We are aware of certain limitations of the study that have to be considered
carefully when interpreting the data: (1) The gene engineering technology used:
the lentiviral approach used in this study cannot exclude that the observed
metabolic phenotype is secondary to processes upstream to
Taken together, our data indicate that metabolic dependency of tumor stem cells are at least in part a result of the aberrant or constitutive activation of phylogenetically conserved canonical WNT signaling. Thus, targeting metabolic pathways is a promising strategy to overcome the resistance to therapy of molecular heterogeneous tumors, such as glioblastoma, as well as an attractive route to overcome the hurdles of clinical translation of hitherto developed anti-tumor stem cell drugs.
MO, MH and UK conceived and designed the experiments; MO and MH performed the experiments; OK, MO, GL, WZ analyzed the data; SM, HJS, EIS, CAD, RSC and DH contributed reagents and materials; UK was administrating the project, UK, MO, MH and OK write the original draft. All authors reviewed and edited the draft.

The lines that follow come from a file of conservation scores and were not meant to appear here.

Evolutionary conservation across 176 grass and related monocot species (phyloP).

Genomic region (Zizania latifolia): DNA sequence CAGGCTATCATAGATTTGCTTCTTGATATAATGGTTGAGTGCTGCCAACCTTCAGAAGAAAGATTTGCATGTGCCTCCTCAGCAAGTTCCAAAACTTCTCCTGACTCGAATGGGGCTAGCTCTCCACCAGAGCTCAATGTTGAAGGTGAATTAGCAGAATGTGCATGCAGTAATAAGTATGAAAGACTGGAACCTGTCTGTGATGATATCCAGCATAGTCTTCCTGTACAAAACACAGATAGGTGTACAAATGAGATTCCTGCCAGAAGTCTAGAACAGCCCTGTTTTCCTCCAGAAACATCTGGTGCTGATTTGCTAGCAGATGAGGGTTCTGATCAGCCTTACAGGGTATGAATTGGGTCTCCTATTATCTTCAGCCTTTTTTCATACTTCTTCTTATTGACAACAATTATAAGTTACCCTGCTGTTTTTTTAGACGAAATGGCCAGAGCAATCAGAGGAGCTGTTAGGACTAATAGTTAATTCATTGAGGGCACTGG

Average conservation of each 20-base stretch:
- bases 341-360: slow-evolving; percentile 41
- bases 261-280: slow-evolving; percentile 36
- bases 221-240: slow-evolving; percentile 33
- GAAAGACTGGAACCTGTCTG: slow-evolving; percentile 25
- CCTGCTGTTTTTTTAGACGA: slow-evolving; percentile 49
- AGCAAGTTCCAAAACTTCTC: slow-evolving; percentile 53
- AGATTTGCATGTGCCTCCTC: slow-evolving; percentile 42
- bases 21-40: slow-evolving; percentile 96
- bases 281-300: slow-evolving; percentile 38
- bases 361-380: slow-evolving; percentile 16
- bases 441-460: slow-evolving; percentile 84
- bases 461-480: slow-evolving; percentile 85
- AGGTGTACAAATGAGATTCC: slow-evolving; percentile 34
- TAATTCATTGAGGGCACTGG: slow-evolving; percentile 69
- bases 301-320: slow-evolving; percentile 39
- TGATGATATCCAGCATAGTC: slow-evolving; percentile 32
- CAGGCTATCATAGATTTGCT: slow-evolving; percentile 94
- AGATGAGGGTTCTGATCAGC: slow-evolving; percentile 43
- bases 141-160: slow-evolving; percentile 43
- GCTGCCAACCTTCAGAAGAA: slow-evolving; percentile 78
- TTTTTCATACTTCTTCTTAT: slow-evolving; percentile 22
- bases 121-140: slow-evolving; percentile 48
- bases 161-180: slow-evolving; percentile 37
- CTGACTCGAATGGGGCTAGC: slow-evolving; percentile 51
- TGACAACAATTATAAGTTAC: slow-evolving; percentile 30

The study was conducted in accordance with the Declaration of Helsinki, and the protocol was approved by the Ethics Committee of the Medical Faculty of the Heinrich-Heine University (Study ID #5206). The collection of glioma samples was approved by the Beijing Tiantan Hospital institutional review board (IRB) and written informed consent forms were obtained from every patient.
The authors thank E. Petropoulou, AlfaLab, Greece for her support in the beginning of the study.
This study is a result of the funded by Brigitte & Dr. Konstanze-Wegener Foundation (Dusseldorf, Germany) granted to UDK (Project #26).
The authors declare no conflict of interest.